While there is no one to like in Colette’s novel Cheri, there is much to like.
Cheri, a young man in his early 20’s, is the spoiled child of wealth. He has spent the last six years as the kept pet of Lea, the much older lifelong friend of his mother. Before Cheri was old enough to have affairs, Lea went through a series of young lovers, all beautiful men she kept for entertainment purposes– enjoyed but never loved. Now, after six years with Cheri, she suspects they may have real feelings for each other. But their age difference and the scandal it could cause force Cheri to bend to his mother’s will and marry a girl his own age.
It doesn’t really work out.
Cheri is a spoiled brat who desperately needs a father capable of giving him a good 19th century thrashing. His mother is a snobbish, overbearing busybody. His young wife is a prig. His lover Lea is ruthlessly cold-hearted in spite of her sexual passion. None of them work for a living. None of them do anything interesting with the unlimited free time their wealth brings them. So why bother with any of them? Because just as you’re about to set the whole thing aside in disgust you come across a passage like this one.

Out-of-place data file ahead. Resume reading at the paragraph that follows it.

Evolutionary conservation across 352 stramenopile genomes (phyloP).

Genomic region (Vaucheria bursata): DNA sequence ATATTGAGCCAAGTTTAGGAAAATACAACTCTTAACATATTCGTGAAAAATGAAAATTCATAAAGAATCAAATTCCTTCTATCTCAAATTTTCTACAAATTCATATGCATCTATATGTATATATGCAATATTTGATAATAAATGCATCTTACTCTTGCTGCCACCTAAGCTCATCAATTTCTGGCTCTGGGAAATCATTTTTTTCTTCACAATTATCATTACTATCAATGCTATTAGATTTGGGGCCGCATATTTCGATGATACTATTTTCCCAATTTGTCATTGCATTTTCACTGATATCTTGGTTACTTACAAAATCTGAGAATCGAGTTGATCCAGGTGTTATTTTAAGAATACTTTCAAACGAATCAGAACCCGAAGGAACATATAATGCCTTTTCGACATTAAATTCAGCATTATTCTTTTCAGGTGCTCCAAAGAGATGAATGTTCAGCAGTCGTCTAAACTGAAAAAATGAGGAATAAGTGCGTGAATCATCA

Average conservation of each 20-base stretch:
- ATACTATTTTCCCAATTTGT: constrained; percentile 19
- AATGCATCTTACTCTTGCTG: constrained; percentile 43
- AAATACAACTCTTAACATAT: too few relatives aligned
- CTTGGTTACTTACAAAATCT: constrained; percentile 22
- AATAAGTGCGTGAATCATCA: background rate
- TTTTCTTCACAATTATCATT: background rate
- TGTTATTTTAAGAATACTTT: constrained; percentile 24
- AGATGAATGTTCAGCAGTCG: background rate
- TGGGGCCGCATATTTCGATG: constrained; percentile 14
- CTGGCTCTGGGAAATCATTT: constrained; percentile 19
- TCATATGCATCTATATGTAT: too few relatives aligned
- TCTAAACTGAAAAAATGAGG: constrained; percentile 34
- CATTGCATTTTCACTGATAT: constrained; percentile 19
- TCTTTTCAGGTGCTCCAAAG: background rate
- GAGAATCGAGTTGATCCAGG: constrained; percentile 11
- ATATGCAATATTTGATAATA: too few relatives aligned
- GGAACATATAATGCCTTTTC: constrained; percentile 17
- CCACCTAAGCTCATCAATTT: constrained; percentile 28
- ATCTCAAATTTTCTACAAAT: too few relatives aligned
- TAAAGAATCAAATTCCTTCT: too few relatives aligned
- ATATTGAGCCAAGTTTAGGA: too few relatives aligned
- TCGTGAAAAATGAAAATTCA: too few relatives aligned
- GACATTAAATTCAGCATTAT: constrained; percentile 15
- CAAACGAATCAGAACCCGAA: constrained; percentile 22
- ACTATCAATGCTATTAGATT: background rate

‘It serves me right. At my age, one can’t afford to keep a lover six years. Six years! He has ruined all that was left of me. Those six years might have given me two or three quite pleasant little happinesses, instead of one profound regret. A liaison of six years is like following your husband out to the colonies: when you get back again nobody recognizes you and you’ve forgotten how to dress.’
Okay, that’s pretty good. I’ll stick around a chapter or two more.
And I ended up not only sticking around until the end, but enjoying the book as well. I’m surprised to admit this, but Cheri may end up in contention for my favorite reads of 2010 list. While I wouldn’t want to spend any time with any of the characters in Cheri, I enjoyed reading about them and I’m looking forward to reading the sequal, The Last of Cheri. I kind of hope he dies in it. That would be a very satisfying ending.
I’m a little embarrassed to admit that in the five years since I first published this review on my old blog, Ready When You Are, C.B., I have not gotten around to reading The Last of Cheri. I think I still have a copy of it around the house somewhere, so reading it would not violate the rules of the TBR Triple Dog Dare…